He said New, who sat next to O’Neal in the interview and like almost everyone is utterly dwarfed by him, gave him whole new insights that led to a fast friendship.

“When she broke it down intelligently for me, I was very astounded and very amazed,”

The poem is written for a close friend and playing partner of Hirsch’s who had just died. That’s easy to miss if you skip past the dedication at the top, as most readers do.

“It’s fun that only later as you’re reading, you look back at that dedication,” New said. “One line can change everything.”

Suddenly it becomes an examination of transcendent moments and human connections.

“It’s about friendship, it’s about caring, it’s about emotions,” O’Neal said. “I had missed that.”

His latest learning experience took O’Neal’s thoughts back to high school, where he had a 69 percent in English after blowing a test during the basketball playoffs, and needed a 70 to stay eligible for sports.

The teacher allowed him a retest, and suggested a tutor.

“This guy, his name was McDougal, he was a geek, he saved my academic life,” O’Neal said. “Everybody bullied him in school, except me.”

O’Neal said he took the work and “broke it down, made it seem so simple.”

“I retook the test, got an 80, and we won the state championship,” O’Neal said.

“Now,” he said, “I always tell kids I’m a geek.”

The professor had another name for him. “He’s a learner!”

O’Neal partly looked the poet during the interview in a polo shirt and jeans, having traded his basketball sneakers for a pair of slip-on Toms shoes, size 22.

When he wanted them, a company executive told him “it wouldn’t be worth it to make them in my size unless I bought 500 of them,” O’Neal said. “I told him to give me 2,000.”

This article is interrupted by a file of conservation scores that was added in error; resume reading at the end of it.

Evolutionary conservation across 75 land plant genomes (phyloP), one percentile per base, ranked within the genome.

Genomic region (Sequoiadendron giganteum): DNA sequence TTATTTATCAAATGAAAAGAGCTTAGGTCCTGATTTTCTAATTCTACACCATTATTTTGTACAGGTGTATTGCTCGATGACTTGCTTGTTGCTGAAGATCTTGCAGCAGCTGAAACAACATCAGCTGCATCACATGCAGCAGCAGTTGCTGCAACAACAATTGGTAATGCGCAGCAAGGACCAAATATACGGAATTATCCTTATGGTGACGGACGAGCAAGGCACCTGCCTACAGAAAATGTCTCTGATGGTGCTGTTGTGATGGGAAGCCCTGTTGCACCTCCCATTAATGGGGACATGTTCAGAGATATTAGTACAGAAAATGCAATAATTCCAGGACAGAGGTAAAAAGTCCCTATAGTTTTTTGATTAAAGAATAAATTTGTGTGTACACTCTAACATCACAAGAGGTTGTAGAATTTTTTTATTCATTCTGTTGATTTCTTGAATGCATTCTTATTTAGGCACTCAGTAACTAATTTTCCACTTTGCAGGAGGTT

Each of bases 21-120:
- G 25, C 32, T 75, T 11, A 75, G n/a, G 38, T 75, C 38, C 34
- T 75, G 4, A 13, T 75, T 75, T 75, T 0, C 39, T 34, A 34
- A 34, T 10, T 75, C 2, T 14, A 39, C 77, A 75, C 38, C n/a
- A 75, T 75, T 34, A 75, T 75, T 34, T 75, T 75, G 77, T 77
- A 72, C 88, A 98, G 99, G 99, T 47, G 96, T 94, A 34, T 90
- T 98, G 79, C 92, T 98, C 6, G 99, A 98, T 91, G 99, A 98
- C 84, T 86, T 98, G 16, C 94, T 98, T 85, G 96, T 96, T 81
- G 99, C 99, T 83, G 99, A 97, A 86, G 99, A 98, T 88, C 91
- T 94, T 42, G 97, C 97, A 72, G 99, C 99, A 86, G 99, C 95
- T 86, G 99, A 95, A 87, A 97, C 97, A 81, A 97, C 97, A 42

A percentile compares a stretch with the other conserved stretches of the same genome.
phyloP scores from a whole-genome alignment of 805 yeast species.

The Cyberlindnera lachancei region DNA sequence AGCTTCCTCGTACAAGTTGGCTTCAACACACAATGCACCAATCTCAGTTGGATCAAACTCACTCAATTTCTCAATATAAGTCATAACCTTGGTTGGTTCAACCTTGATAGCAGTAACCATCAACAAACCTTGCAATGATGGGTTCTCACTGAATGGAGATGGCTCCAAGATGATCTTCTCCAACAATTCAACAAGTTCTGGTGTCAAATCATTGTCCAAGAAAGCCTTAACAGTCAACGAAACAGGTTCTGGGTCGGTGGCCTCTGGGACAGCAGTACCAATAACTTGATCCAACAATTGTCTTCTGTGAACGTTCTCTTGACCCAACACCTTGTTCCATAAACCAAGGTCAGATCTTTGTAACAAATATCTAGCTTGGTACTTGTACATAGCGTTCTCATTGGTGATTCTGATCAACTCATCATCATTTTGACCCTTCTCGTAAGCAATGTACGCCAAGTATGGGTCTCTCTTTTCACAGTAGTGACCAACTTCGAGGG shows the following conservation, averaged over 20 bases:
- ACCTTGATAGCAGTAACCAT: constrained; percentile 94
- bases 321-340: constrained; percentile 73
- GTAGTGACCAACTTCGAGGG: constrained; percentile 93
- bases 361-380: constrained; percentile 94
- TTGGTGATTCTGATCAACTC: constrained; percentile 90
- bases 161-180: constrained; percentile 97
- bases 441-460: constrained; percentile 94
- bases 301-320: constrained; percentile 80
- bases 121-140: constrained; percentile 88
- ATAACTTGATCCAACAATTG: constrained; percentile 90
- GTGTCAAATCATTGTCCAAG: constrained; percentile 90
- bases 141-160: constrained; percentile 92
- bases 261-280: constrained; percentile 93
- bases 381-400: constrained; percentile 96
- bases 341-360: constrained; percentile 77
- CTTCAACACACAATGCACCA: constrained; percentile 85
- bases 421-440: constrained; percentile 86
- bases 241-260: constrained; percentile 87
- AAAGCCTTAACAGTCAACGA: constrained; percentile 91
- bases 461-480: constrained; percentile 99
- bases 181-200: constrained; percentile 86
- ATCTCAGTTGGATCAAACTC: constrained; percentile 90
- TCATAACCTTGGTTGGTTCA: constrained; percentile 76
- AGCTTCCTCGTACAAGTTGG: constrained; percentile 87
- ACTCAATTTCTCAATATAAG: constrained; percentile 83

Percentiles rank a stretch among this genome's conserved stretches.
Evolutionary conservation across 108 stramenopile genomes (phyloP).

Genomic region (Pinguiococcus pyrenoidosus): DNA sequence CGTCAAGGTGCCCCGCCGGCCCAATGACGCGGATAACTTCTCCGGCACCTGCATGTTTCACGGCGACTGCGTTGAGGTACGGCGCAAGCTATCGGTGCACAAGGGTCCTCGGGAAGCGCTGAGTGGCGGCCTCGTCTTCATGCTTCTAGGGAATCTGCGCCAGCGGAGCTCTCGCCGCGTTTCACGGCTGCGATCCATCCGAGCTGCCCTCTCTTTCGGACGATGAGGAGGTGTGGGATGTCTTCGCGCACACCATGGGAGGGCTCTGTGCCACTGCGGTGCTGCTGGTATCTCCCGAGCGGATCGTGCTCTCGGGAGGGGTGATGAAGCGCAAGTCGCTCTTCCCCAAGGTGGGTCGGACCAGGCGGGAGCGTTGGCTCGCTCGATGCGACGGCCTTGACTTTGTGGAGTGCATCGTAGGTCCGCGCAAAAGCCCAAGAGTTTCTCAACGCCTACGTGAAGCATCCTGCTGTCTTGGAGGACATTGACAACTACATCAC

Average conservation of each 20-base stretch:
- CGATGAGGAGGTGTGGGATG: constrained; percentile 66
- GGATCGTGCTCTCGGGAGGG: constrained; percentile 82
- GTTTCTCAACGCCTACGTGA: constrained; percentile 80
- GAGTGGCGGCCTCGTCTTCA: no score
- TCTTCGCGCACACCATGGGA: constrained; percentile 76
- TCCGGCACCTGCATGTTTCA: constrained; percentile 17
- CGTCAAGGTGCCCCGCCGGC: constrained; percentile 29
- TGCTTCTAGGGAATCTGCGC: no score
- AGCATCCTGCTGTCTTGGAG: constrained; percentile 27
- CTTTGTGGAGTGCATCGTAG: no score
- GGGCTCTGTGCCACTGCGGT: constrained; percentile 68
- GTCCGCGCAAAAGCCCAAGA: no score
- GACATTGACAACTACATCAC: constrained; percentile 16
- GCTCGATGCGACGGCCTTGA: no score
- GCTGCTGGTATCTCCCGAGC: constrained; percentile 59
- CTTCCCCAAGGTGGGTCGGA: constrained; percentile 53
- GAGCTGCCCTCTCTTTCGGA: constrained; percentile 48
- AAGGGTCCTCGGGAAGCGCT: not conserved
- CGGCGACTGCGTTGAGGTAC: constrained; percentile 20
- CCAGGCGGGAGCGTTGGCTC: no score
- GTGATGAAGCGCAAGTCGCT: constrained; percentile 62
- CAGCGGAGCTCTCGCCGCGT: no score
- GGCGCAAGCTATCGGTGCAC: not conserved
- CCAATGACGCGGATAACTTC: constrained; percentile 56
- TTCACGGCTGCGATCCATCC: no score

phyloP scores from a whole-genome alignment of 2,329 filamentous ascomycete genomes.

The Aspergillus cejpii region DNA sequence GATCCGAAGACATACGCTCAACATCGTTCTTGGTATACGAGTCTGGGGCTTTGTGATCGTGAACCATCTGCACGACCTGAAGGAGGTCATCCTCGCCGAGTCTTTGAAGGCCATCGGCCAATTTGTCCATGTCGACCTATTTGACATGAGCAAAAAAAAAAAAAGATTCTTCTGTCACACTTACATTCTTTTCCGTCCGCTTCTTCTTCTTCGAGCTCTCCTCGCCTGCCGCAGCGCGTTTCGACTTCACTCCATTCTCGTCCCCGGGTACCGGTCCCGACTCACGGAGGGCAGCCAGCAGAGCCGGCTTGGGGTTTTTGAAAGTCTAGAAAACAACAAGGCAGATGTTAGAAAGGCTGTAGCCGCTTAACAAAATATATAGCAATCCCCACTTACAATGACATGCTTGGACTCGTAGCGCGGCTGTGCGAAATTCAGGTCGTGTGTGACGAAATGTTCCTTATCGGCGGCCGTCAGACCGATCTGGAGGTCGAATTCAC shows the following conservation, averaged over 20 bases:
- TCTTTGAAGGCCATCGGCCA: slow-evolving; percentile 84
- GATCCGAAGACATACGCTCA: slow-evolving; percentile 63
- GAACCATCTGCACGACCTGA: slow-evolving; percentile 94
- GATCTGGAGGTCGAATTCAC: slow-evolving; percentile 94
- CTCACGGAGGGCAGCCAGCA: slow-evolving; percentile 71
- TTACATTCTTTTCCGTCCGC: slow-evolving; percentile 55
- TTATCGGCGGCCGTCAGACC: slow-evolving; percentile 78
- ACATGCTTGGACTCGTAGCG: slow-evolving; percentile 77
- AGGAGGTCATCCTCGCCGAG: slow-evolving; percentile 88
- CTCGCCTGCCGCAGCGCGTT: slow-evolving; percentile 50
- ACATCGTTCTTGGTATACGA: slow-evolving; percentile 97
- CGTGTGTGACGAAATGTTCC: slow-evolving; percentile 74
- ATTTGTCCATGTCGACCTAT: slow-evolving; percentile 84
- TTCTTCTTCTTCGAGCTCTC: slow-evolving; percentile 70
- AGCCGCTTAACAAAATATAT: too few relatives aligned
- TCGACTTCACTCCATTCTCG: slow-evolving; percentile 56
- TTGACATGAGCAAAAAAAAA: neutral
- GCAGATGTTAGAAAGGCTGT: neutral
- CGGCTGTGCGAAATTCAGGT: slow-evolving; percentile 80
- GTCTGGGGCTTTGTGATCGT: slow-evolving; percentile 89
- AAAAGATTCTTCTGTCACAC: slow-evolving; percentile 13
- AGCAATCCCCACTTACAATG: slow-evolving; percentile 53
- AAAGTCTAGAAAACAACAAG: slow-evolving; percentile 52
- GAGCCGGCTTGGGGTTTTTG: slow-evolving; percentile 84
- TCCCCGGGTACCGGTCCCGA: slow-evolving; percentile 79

Rumor: Grizzlies had to choose between Marc Gasol and David Fizdale

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David Fizdale has been linked to most of the NBA’s head-coaching vacancies.

He developed a legion of backers as lead a Heat assistant, and he did good things guiding the Grizzlies before they unexpectedly fired him. He deserves consideration.

But he also must explain his fractured relationship with Memphis star Marc Gasol. They weren’t speaking for a while.

And maybe the problem was even worse than that.

Marc Berman of the New York Post:

According to a source close to Fizdale briefed on the Grizzlies’ decision, it was ownership having to make a choice — trade their All-Star center Marc Gasol, who has fallen in love with its small-market city, or fire the coach. Their relationship had gotten that bad.

If Grizzlies ownership felt it had to choose between Gasol and Fizdale, it’s not clear why.

Fizdale benched Gasol down the stretch during the coach’s last game, and Gasol publicly expressed his frustration.

But Gasol denied issuing a me-or-Fizdale ultimatum. Fizdale said focus on his relationship with Gasol was “overblown,” adding he cared far more about whether he could win with a player than whether they got along personally.

Memphis obviously sided with Gasol – probably too strongly.

LeBron James bought Cavs teammates matching designer suits to wear to game tonight

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I’m still trying to decide if this is cool or a little too Stepford.

The Cavaliers rolled into the Bakers’ Life Fieldhouse in Indianapolis tonight wearing matching designer suits, all paid for by LeBron James and custom fitted to each player.

If a college team rolled into a game in four-digit designer suits, the NCAA would have questions. And not about the vests.

The Cavaliers are LeBron’s team, and if he wants to buy his teammates suits and tell them to wear them it’s going to happen. Is it a bonding thing that helps bring them together? Sure. Is it in place to make sure LeBron remembers which ones are his new teammates? Probably not.

Do the suits help on the court? No. And the Cavaliers better bring it in Game 3 because if they go down 2-1 in this series — something that is a realistic possibility — the whispers of doubt are going to get a lot louder.